SoftBank stirs the tech stock volatility pot
Aggressive buying of technology stock call options by SoftBank and others is distorting prices but also creating opportunities for more measured investors – along with trading revenue for banks.
SoftBank has been at the forefront of a wave of call option purchases on US technology stocks that is distorting relations between derivatives instruments, as well as raising concern about a bubble in underlying equity prices.
The scale of the buying is questioned, with estimates ranging from $30 billion to $50 billion of notional call option purchases from SoftBank at a possible premium outlay of about $4 billion, while retail investors have also been active.
SoftBank declined to comment.
The impact of overall call option buying is undeniable, however.
Between the middle of August and early September there was a sharp rise in the price of call options on the technology-dominated Nasdaq index, as well as for key single stock options, while the price of put options remained virtually unchanged.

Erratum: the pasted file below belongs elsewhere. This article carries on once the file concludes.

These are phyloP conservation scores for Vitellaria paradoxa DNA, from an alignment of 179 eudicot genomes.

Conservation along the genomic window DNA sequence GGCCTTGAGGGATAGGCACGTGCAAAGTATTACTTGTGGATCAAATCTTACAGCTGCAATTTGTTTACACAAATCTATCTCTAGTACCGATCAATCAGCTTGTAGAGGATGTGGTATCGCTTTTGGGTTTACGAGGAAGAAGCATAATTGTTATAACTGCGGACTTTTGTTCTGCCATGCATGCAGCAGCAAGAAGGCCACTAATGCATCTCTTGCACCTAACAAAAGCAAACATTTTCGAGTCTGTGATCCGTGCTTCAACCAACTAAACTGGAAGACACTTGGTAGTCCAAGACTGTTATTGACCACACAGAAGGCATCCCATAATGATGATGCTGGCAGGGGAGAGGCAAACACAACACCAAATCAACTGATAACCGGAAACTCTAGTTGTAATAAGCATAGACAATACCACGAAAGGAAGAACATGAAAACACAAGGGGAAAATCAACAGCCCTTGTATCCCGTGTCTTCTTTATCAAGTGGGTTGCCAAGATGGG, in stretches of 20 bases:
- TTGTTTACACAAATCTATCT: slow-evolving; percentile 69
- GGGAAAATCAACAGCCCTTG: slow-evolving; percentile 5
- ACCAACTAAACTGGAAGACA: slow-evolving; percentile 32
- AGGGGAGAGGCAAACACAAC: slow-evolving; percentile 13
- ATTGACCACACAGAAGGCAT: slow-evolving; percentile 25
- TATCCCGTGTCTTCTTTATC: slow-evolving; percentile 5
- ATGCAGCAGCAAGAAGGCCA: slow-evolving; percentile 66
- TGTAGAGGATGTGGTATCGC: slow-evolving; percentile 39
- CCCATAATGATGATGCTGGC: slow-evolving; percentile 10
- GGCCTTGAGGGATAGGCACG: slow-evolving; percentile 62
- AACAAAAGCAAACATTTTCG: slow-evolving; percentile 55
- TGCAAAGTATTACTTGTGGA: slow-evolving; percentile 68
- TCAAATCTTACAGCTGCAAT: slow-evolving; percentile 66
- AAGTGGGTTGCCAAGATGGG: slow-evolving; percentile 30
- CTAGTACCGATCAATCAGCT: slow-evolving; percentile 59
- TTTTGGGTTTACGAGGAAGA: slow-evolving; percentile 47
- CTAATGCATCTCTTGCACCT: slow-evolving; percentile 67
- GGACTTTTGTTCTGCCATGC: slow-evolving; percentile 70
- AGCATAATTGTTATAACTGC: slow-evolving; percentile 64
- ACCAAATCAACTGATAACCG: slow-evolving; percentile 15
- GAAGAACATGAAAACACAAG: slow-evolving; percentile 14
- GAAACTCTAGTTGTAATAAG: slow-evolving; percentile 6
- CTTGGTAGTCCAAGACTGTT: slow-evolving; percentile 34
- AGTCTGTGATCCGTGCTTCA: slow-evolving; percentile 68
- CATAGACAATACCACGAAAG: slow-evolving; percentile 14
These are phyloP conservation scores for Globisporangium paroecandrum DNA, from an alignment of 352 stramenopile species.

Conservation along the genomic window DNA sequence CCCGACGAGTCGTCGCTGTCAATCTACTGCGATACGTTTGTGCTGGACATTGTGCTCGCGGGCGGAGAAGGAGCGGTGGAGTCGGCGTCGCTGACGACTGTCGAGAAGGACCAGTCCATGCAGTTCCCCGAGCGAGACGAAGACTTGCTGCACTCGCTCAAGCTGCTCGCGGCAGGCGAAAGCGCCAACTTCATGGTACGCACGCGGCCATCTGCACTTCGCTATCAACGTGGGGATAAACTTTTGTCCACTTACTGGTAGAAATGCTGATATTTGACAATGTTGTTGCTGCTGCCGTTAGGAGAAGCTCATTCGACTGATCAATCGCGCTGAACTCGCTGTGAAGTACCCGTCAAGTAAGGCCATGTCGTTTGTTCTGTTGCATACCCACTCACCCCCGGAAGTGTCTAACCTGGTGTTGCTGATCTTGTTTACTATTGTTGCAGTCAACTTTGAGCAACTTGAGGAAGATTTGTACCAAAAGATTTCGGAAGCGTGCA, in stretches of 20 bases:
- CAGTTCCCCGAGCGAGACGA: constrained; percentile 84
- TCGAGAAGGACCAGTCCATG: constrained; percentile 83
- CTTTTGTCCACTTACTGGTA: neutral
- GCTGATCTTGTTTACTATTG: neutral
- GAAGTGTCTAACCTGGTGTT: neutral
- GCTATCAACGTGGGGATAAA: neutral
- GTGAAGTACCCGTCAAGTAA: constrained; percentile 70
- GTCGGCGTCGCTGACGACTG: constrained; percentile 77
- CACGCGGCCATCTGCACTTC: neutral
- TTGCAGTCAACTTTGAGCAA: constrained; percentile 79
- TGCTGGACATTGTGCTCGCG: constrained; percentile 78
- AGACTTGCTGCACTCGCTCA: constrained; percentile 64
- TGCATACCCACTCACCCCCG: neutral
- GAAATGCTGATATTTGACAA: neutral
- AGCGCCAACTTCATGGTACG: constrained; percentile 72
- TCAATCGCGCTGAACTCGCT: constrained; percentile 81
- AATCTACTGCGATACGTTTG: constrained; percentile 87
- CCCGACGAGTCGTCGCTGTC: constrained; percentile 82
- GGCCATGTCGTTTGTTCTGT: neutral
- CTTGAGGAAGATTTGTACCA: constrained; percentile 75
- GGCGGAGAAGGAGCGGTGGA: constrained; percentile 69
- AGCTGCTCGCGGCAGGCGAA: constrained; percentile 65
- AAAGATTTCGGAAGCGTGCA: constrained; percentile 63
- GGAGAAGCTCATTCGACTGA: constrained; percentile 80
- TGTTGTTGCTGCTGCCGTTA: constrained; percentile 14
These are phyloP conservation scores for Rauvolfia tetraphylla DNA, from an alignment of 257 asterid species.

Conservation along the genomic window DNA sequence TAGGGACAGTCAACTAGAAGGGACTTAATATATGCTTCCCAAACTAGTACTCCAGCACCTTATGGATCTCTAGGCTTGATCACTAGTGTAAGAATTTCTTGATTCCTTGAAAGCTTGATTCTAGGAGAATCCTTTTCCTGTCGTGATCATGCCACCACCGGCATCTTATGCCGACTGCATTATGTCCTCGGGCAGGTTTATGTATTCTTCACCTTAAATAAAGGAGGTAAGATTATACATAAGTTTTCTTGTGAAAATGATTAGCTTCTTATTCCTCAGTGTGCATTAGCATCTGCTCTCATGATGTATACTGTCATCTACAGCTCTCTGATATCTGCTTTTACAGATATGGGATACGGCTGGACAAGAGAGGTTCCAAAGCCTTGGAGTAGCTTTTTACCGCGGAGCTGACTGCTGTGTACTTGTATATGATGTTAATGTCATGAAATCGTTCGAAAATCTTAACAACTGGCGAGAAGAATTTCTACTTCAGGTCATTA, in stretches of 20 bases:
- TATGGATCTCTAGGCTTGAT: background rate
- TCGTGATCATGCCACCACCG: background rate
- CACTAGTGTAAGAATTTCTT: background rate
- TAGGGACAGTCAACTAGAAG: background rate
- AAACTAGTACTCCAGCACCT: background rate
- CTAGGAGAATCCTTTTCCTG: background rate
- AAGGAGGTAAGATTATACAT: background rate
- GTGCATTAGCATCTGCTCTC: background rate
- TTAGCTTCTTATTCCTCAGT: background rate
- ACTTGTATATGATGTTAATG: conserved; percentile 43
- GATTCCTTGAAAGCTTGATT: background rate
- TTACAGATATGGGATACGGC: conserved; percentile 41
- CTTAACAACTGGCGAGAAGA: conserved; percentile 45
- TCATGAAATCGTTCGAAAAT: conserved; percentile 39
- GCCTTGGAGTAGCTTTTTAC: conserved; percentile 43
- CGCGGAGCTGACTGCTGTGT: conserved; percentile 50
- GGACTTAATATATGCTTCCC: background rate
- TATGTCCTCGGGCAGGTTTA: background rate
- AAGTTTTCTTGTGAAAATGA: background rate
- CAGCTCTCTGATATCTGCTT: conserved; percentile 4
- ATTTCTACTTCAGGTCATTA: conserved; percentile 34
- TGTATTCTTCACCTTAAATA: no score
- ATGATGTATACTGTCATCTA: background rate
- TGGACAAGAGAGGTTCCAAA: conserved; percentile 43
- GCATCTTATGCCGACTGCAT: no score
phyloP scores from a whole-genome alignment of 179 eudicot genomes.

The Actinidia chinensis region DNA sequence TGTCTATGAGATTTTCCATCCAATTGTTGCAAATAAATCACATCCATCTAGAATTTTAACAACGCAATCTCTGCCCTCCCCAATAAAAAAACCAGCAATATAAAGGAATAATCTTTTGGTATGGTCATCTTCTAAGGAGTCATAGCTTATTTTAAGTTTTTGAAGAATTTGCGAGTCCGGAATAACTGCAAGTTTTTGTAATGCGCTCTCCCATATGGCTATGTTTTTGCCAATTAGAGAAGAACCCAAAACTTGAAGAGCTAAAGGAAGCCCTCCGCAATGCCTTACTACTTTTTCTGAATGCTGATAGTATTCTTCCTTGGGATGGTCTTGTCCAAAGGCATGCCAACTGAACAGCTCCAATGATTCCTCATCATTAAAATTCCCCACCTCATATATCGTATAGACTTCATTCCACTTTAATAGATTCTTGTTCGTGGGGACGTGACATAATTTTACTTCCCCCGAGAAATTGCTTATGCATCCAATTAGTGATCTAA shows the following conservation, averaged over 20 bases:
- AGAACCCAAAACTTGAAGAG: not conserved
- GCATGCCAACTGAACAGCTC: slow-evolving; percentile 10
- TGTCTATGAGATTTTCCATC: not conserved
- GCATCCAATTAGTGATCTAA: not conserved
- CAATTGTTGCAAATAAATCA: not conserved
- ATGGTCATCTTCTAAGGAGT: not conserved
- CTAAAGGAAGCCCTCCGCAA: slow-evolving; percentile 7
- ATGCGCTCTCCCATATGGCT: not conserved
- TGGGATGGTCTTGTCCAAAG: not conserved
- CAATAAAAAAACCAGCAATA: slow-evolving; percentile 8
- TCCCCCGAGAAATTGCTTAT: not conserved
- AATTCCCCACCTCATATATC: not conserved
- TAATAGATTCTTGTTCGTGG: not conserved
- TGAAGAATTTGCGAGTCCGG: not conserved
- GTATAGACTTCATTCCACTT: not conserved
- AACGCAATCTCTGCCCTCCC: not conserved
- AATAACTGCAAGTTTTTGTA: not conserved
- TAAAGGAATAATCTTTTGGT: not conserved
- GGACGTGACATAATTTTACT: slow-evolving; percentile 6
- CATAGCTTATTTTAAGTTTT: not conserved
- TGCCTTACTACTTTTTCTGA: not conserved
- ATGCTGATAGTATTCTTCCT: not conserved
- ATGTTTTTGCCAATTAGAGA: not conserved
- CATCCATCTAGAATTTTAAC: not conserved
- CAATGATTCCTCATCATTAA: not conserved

The rise in the volume of call options traded compared to put options also increased, to the highest ratio seen since before the technology stock crash of 2000 – with call options trading at almost 2.4 times the volume of puts by early September.
The stark change in conditions for the biggest technology stock – Apple – underscores the effect this dealing has had on volatility pricing.